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Department of History and Philosophy of Science


Peter Lipton

Show that you know the material by using it as a tool for your own arguments.

A well-rehearsed production

Don't think of a paper as something that tests your ability to 'think on your feet' or that requires you to think up great new arguments on the spot. Think of it instead as a stage upon which you will display some of the arguments you have generated over the last year.


In addition to the content of the lectures, past papers are a pretty reliable guide to future papers, scepticism about the induction not withstanding. Notice that the questions tend to be the 'big' ones making it relatively easy to prepare in advance. However, past papers should be used with caution, and in consultation with your supervisor.

Past exam papers

Make your own moves

History and Philosophy are not regurgitation, not even clear and elegant regurgitation. You should have something of your own to say on all the questions you prepare. Some students suppress their own arguments when answering paper questions, feeling that it is safer to stick to the reading and the lectures. Nothing could be further from the truth: it is far better to attempt your own argument, even if it is flawed, than only to give the arguments of others. Show that you know the material by using it as a tool for your own arguments.

Don't write for the lecturer

Even when you are reporting the views of others, use your own words. Show the examiner that you have made the problems your own.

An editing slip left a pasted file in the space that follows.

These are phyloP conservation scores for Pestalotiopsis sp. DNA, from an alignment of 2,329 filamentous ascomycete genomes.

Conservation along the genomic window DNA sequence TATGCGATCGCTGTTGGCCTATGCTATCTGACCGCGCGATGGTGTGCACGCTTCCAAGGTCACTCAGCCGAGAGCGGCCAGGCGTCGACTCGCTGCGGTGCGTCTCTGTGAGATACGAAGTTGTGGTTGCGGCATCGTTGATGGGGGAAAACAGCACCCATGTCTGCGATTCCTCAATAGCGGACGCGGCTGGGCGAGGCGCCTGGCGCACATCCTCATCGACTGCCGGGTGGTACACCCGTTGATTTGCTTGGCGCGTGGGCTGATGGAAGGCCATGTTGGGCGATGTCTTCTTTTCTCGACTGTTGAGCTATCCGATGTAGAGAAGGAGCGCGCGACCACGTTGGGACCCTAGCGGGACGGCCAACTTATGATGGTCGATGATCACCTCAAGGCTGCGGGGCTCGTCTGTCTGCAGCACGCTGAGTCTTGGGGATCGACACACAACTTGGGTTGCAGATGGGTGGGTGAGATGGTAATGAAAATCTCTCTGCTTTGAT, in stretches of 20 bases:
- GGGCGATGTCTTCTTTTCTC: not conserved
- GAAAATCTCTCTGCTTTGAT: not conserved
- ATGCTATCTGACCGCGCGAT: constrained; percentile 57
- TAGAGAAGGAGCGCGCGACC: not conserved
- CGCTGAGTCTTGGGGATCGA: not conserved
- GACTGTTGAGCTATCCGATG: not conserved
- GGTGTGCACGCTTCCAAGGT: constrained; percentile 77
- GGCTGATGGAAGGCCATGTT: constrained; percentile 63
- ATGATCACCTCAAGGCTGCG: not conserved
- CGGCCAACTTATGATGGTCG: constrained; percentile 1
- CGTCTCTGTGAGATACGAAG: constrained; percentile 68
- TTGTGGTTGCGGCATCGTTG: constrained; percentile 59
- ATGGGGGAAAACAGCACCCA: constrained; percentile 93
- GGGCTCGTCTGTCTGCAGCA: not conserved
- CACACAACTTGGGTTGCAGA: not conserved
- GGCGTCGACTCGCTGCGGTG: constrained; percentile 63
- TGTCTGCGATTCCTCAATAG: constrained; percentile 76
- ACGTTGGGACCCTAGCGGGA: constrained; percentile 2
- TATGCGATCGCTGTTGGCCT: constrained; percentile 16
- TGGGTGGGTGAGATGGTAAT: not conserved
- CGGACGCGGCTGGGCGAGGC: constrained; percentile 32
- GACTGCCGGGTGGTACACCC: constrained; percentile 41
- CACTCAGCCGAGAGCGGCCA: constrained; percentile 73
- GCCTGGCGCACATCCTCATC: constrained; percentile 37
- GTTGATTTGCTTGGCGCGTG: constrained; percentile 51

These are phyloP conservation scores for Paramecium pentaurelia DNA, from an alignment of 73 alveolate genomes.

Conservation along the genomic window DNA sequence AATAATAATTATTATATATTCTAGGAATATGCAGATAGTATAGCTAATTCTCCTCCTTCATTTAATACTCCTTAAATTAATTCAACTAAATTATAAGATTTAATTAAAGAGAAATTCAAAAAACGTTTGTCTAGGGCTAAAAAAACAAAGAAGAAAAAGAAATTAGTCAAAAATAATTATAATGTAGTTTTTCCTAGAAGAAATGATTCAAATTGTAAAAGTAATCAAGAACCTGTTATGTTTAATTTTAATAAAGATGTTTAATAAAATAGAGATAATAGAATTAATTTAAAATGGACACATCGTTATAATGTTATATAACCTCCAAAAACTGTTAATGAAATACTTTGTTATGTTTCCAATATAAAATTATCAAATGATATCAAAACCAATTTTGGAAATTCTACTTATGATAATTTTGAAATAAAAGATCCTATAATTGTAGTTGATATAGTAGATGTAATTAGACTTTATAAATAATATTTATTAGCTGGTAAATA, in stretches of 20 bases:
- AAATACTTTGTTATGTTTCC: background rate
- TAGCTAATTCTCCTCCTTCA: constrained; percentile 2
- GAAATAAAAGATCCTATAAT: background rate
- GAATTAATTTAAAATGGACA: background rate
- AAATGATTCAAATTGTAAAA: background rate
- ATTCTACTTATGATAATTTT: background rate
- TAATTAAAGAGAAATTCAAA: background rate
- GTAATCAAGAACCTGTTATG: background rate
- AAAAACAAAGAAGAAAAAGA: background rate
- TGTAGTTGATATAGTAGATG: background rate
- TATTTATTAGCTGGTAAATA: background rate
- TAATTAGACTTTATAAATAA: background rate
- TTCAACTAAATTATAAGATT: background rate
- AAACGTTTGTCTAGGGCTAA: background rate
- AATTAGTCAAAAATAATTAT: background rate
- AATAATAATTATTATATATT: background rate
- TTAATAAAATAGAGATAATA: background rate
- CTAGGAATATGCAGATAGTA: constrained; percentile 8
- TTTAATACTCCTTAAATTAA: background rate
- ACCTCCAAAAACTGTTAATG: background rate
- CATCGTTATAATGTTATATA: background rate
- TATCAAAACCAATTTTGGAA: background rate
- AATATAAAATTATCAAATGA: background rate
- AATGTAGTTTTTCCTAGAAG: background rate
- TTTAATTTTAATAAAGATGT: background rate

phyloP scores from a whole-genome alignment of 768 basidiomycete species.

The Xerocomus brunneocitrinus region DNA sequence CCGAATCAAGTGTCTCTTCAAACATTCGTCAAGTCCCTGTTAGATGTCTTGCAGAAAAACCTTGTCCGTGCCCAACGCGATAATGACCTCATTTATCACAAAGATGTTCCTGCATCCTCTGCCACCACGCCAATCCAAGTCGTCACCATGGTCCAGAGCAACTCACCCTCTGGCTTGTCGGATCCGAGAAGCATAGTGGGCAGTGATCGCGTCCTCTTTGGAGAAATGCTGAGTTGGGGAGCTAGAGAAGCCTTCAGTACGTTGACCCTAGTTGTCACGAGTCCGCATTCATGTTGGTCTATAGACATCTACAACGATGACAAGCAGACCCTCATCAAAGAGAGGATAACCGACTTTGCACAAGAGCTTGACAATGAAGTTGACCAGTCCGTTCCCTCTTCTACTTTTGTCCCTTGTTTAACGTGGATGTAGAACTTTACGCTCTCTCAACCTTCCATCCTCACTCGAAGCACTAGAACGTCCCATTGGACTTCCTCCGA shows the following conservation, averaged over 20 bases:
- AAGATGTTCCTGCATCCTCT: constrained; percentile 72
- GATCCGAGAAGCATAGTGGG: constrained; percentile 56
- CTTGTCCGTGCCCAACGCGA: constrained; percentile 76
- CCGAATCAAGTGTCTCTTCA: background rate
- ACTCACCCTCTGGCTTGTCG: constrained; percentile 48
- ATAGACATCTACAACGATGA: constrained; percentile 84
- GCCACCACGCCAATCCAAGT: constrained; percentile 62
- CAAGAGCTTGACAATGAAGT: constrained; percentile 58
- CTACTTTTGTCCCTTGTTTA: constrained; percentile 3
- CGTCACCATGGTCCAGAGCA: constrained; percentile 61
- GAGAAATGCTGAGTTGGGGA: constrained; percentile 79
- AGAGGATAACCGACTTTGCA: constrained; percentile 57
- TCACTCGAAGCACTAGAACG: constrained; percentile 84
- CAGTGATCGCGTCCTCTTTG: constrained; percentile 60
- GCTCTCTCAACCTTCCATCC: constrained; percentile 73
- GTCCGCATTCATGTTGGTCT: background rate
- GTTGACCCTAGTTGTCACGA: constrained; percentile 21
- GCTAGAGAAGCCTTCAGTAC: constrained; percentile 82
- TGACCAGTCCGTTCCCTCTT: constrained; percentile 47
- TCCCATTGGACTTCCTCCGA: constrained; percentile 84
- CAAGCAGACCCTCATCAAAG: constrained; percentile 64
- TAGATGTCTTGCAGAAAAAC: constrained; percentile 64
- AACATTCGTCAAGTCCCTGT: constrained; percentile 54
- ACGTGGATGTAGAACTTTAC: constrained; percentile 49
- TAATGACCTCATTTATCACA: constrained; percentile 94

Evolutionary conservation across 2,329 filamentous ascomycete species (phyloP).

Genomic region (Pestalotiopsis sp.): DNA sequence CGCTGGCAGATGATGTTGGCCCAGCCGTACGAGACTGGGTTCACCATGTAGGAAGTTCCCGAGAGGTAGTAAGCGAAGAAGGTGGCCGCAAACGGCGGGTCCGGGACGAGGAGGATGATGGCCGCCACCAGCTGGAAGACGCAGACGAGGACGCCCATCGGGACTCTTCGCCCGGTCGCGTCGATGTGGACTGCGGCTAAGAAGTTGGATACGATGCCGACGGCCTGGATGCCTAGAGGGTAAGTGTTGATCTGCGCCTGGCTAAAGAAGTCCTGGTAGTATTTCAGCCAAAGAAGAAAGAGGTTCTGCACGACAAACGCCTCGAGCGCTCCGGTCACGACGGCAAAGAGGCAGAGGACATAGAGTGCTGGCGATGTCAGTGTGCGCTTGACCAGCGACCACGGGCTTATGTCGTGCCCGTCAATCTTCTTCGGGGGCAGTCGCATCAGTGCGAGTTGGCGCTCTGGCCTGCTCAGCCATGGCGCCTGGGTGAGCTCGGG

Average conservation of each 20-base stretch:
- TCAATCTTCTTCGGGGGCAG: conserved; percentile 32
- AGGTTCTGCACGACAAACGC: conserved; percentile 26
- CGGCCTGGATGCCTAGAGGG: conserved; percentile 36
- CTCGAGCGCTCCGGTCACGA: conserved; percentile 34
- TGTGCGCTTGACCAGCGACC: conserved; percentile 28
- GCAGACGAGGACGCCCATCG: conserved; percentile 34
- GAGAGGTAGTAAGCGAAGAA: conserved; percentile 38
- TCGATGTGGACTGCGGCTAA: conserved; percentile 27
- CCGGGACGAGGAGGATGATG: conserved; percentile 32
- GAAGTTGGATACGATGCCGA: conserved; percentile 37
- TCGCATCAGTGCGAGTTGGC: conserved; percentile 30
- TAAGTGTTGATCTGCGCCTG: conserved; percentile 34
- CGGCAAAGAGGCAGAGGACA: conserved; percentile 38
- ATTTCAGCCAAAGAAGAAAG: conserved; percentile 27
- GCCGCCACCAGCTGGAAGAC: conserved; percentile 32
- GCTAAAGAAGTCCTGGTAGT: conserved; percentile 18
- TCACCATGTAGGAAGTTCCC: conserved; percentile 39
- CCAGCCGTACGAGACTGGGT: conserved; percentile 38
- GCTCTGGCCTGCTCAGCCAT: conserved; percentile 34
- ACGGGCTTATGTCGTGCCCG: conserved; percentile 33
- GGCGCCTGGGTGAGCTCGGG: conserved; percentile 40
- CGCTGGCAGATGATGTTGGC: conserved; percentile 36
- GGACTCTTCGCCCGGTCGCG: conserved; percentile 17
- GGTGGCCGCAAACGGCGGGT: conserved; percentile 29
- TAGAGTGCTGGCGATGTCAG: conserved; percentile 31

Answer the question

Give the question some thought before you begin to write. Does it carry any presuppositions you do not accept? If so, pointing this out will impress. Don't include material that does not help your answer just because it is in the same general area and you happen to have written an essay on it. For example, if the question asks for the best solution to the problem of induction, you should not discuss all the worst ones. If the question asks for your view, don't just give someone else's. For example, if the question is whether there is such a thing as necessary connection, don't just explain why Hume thought not.

Avoid breathless lists

Your answer should be clear, coherent and progressive. Don't simply list all the vaguely relevant points you can think of. You are out to make a case, to convince a judge. Better to make fewer points in a tight, persuasive way, than to throw up too much too quickly and in no particular order.

Pace yourself

Make an outline before you start to write, so you have a sense of structure and of how much you want to cover. Keep an eye on the clock, since it is rarely a good idea to spend much more time on one question than another and your class will suffer if you fail to answer a question or only give an outline.